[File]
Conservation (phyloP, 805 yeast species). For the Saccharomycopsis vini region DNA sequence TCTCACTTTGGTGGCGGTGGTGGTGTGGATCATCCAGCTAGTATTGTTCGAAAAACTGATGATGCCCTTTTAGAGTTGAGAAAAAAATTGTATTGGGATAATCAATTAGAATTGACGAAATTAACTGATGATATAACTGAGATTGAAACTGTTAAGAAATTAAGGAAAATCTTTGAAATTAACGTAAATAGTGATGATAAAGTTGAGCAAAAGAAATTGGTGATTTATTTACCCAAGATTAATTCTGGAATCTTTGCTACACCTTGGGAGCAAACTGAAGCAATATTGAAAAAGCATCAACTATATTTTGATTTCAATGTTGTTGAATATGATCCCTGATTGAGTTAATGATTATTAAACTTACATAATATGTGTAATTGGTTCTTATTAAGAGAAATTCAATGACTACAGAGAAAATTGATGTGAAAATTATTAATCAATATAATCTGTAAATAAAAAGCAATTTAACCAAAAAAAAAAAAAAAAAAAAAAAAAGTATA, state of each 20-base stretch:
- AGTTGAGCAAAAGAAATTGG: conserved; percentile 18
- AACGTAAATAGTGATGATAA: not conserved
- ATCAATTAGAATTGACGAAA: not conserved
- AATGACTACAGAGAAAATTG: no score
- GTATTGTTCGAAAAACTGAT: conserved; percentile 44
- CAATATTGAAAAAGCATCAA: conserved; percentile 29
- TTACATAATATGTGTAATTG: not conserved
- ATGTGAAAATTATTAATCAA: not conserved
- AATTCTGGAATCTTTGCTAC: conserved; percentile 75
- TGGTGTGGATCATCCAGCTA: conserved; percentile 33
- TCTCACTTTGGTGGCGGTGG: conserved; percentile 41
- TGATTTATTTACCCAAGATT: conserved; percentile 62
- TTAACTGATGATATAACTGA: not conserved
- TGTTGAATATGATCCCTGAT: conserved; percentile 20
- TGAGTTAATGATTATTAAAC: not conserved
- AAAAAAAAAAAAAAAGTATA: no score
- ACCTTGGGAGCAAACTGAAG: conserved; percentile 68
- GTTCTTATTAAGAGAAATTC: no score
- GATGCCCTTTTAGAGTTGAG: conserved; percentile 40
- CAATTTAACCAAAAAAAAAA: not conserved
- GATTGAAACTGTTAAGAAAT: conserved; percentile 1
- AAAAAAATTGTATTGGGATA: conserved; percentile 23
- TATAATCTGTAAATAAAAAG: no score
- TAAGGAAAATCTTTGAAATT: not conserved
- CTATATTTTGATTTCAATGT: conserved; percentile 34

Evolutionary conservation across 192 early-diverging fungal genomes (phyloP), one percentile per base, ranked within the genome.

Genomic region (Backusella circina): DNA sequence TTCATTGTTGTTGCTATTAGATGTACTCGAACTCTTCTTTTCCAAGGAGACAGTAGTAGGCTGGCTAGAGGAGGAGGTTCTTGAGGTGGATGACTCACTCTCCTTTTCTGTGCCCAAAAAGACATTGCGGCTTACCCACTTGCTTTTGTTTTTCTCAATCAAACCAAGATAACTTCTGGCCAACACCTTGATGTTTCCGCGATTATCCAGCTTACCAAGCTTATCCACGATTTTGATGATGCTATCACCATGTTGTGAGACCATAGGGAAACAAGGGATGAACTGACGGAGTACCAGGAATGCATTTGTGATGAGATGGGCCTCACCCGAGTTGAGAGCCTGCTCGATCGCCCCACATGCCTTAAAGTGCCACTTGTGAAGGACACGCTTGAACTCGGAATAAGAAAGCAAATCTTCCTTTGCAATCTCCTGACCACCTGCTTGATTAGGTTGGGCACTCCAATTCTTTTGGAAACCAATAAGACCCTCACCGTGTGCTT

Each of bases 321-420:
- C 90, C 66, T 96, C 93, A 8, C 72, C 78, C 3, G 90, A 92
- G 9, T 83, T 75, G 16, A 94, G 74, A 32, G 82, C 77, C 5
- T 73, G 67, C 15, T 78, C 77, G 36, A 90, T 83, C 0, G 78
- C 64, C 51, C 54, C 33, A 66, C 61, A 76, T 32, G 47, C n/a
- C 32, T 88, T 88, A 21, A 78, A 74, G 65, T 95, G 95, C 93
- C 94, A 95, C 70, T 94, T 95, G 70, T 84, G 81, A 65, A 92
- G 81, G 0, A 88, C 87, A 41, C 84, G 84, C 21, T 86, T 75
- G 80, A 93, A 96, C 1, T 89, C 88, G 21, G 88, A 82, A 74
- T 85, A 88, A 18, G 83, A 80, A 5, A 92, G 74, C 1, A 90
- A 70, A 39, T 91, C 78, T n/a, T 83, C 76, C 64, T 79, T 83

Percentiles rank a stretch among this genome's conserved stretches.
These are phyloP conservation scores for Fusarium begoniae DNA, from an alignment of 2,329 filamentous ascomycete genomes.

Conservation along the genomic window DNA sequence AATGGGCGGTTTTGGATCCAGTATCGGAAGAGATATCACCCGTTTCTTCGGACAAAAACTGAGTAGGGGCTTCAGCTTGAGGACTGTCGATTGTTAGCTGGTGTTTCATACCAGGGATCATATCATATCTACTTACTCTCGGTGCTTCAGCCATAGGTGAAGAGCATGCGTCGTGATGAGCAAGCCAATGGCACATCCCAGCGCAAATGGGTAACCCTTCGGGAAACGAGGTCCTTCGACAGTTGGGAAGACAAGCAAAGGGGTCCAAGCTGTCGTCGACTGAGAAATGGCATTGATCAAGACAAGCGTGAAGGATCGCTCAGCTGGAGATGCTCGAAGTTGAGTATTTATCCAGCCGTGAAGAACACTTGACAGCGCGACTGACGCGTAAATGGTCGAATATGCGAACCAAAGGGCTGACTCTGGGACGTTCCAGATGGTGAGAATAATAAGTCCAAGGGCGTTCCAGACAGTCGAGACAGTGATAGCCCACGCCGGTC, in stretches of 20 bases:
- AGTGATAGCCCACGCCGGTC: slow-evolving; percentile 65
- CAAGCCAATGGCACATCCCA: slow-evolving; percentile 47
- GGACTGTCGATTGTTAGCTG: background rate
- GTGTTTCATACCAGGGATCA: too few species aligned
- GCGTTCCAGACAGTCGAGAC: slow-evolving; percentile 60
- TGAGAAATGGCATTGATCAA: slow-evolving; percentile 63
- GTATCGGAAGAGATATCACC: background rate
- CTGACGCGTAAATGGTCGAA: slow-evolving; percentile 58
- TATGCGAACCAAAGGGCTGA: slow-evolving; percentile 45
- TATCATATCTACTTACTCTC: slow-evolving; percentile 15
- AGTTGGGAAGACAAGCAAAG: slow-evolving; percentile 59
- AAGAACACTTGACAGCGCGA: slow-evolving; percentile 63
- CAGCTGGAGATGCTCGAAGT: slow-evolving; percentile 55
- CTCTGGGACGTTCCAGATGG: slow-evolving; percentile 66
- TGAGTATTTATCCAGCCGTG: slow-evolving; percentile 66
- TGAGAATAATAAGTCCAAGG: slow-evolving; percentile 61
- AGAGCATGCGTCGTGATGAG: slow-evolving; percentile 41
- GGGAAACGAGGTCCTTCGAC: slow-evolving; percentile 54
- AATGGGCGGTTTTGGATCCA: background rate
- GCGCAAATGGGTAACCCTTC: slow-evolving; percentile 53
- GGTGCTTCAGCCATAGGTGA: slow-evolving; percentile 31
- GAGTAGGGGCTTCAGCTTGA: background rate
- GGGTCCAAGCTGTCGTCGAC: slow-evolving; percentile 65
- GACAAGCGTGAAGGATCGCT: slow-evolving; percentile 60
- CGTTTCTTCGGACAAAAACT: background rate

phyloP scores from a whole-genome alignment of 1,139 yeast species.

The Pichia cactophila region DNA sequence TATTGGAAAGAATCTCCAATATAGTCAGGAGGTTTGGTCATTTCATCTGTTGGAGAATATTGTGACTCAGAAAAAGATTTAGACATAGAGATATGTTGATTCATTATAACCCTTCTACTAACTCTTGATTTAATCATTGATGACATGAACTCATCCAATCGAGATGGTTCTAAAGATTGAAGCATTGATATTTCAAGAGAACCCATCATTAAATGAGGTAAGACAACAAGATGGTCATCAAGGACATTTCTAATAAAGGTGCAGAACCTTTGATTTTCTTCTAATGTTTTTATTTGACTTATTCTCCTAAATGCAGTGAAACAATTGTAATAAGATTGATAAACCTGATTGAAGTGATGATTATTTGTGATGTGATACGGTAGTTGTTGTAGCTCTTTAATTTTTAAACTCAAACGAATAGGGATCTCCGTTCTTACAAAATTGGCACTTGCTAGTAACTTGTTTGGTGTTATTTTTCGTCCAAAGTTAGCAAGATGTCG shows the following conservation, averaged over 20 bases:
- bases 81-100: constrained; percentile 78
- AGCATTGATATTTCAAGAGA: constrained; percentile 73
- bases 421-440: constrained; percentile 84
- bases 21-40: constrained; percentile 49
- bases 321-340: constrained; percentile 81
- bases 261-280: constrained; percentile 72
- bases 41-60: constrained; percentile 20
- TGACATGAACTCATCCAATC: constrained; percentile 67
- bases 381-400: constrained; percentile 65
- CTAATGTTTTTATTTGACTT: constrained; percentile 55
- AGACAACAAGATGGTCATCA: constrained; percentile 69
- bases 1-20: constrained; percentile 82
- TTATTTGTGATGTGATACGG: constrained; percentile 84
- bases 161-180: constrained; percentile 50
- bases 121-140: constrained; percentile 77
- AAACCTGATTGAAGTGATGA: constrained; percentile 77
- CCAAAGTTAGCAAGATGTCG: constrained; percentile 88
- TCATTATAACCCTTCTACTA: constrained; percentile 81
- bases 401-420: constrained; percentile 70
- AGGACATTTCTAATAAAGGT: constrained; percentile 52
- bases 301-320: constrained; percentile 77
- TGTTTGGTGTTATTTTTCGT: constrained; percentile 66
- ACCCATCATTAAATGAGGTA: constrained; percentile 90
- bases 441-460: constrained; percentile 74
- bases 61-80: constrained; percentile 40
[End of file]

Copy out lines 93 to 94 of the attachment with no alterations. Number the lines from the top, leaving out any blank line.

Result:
- bases 441-460: constrained; percentile 74
- bases 61-80: constrained; percentile 40